General Mills Rethinks Trix

It used to be hard to avoid news articles and TV programs dedicated to rising obesity among U.S. children. The American fascination with diet and health hasn't disappeared -- Starbucks' (Nasdaq: SBUX  ) revelation that trans fats will soon be history at its locations is making big headlines today. However, the kid angle has faded. Consequently, the timing looks good for General Mills' (NYSE: GIS  ) disclosure that it will stop selling low-sugar versions of Trix and Cocoa Puffs, which the company introduced in 2004 at the apex of the outcry over childhood obesity.

I can't fault General Mills for dropping the low-sugar cereals -- they apparently didn't sell well. And General Mills has adjusted and now plans to replace the cereals with new brands that stand a better chance of succeeding, while keeping the company's health-conscious image intact. However, the short shelf life of low-sugar Trix and Cocoa Puffs illustrates the pitfalls for food companies that succumb to media and public pressure.

General Mills understandably felt the need to introduce the low-sugar brands, as Kellogg (NYSE: K  ) had already done the same. In retrospect, though, the move was a hasty and poorly thought out response to the childhood-obesity hubbub. Clearly the main selling point of Trix and Cocoa Puffs for kids is that they offer something akin to dessert for breakfast. It's hard to believe that kids wouldn't find the new cereals, which contained 75% less sugar, inferior and demand the original versions. For time-pressed parents who want their kids to eat breakfast, giving in to such demands would have been all too easy.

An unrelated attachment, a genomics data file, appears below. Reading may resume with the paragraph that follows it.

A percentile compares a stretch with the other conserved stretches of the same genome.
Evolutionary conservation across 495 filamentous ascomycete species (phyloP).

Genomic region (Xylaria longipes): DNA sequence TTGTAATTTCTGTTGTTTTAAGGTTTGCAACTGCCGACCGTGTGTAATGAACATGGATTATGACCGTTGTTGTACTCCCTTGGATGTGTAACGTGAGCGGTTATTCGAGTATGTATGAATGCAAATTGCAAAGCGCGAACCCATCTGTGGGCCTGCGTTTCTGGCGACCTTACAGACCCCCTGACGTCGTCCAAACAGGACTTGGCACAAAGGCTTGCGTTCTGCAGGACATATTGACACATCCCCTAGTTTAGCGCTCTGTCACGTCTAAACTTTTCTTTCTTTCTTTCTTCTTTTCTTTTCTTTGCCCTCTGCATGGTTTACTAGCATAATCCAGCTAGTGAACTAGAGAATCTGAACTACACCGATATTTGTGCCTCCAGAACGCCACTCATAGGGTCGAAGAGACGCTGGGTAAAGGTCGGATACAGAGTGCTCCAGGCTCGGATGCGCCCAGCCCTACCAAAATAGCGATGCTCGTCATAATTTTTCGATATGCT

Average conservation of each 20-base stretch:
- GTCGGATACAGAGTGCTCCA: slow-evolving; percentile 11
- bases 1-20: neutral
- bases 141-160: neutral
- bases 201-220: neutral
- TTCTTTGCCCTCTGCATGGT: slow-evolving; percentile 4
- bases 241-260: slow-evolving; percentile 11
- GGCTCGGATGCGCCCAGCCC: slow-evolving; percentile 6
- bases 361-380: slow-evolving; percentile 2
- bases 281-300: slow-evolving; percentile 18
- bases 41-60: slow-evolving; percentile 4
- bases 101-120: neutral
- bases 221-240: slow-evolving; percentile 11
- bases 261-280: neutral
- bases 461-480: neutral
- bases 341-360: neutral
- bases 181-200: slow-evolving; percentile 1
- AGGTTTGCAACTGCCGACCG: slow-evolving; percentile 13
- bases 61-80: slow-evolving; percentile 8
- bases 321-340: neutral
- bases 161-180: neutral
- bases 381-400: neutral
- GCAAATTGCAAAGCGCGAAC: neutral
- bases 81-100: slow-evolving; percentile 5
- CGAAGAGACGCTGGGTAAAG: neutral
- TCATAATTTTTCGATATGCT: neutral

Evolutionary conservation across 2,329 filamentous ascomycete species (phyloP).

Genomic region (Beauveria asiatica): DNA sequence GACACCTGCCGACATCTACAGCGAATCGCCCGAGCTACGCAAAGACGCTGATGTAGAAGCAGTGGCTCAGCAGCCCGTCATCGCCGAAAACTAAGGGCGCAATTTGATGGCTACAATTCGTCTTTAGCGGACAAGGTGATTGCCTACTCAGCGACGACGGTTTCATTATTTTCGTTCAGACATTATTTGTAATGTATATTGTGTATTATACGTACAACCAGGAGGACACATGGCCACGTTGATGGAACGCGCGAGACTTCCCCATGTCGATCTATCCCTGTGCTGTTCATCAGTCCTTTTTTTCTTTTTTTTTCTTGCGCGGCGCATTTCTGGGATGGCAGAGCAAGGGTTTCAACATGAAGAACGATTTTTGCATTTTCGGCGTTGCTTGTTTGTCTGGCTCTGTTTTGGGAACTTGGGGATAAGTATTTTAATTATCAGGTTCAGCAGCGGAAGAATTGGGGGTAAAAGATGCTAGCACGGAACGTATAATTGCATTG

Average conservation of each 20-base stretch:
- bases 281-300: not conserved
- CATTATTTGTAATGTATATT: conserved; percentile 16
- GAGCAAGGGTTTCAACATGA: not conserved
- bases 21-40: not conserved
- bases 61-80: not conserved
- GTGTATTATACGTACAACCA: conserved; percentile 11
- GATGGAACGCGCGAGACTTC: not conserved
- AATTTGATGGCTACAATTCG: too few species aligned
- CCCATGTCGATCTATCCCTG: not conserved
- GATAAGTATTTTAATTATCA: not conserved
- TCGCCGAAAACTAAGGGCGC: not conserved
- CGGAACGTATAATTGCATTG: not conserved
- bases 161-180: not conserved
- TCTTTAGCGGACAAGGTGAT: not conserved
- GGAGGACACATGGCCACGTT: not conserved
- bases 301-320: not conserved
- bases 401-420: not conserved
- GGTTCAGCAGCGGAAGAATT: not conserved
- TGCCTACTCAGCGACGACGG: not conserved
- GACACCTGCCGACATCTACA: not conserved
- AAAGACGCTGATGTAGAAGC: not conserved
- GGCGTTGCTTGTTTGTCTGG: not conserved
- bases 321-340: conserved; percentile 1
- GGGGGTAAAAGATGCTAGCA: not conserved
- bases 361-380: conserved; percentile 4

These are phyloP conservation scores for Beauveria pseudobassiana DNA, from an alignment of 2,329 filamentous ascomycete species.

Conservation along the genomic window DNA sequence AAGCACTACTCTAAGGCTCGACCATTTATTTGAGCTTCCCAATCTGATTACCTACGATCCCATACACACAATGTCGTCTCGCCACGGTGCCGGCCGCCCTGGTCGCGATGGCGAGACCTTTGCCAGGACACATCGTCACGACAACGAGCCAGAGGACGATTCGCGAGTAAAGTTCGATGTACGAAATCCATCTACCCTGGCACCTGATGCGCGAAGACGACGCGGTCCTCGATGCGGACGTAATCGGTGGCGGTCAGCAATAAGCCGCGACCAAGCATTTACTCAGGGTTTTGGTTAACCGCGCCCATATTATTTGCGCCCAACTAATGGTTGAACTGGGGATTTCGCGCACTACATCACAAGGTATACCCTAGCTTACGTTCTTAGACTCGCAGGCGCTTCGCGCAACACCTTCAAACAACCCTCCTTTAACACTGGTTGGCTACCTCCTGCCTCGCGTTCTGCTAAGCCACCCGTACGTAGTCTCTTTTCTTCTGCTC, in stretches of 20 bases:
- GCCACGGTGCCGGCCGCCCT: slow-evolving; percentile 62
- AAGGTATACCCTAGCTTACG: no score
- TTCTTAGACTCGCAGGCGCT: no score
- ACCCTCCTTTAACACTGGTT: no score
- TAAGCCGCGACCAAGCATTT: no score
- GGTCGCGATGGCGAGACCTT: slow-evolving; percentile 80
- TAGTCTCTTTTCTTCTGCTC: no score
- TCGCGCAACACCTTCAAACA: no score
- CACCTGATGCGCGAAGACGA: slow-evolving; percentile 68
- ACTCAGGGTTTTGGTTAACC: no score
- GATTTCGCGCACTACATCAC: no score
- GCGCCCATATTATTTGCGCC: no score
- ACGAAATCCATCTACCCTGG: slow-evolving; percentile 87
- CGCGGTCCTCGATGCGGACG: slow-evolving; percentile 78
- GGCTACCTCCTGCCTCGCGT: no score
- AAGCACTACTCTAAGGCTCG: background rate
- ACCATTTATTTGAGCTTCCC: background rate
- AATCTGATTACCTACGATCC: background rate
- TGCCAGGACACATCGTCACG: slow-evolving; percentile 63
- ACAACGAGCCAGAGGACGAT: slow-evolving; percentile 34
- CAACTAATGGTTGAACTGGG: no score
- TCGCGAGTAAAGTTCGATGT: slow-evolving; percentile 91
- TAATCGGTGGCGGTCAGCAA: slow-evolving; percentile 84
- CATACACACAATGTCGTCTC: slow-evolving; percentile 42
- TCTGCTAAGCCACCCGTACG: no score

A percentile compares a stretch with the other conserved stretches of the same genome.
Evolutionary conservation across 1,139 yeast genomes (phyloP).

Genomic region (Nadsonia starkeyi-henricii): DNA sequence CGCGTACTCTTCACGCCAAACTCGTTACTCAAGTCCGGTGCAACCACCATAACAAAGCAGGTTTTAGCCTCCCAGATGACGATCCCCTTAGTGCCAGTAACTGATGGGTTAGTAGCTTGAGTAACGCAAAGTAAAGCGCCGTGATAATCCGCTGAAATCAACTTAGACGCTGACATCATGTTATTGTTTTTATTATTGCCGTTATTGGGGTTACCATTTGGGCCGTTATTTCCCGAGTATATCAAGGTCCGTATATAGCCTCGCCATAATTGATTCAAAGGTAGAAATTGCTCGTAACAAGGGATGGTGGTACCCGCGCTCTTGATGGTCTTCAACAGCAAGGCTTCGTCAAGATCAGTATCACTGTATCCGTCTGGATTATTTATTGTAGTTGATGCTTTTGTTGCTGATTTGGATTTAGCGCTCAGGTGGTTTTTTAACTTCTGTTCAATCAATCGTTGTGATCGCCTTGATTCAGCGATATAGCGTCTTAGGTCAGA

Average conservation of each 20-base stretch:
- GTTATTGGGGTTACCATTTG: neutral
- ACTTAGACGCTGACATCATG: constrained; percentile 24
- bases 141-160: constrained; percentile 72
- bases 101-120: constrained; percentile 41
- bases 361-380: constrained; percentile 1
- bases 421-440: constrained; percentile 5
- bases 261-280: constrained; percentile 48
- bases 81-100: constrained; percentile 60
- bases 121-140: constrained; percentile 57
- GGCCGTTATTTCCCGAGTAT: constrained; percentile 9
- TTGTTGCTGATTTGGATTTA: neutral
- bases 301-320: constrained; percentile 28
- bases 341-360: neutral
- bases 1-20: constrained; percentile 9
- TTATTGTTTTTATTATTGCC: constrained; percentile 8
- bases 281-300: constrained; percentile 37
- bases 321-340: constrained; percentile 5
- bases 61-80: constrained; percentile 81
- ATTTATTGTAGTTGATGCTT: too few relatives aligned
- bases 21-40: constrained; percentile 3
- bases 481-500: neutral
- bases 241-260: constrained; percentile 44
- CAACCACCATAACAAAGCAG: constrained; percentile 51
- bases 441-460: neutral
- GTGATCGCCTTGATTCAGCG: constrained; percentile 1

General Mills is now taking a smarter approach to childhood obesity concerns. Low-sugar Trix and Cocoa Puffs will be replaced by cereals branded with Disney (NYSE: DIS  ) characters. If there is one thing that kids like almost as much as sugar, it's cartoon-themed foods. As for nutrition, the new Disney cereals will adhere to House of Mouse guidelines that limit sugar and fat content for Disney-branded products. Furthermore, unlike low-sugar Trix and Cocoa Puffs, the new Disney cereals won't have to compete with higher-sugar incarnations.

In the end, General Mills appears to have learned a valuable lesson. Responding to competition quickly is important, but the response has to be well thought out.

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Fool contributor Brian Gorman does not own shares in any of the companies mentioned. The Fool has a disclosure policy.


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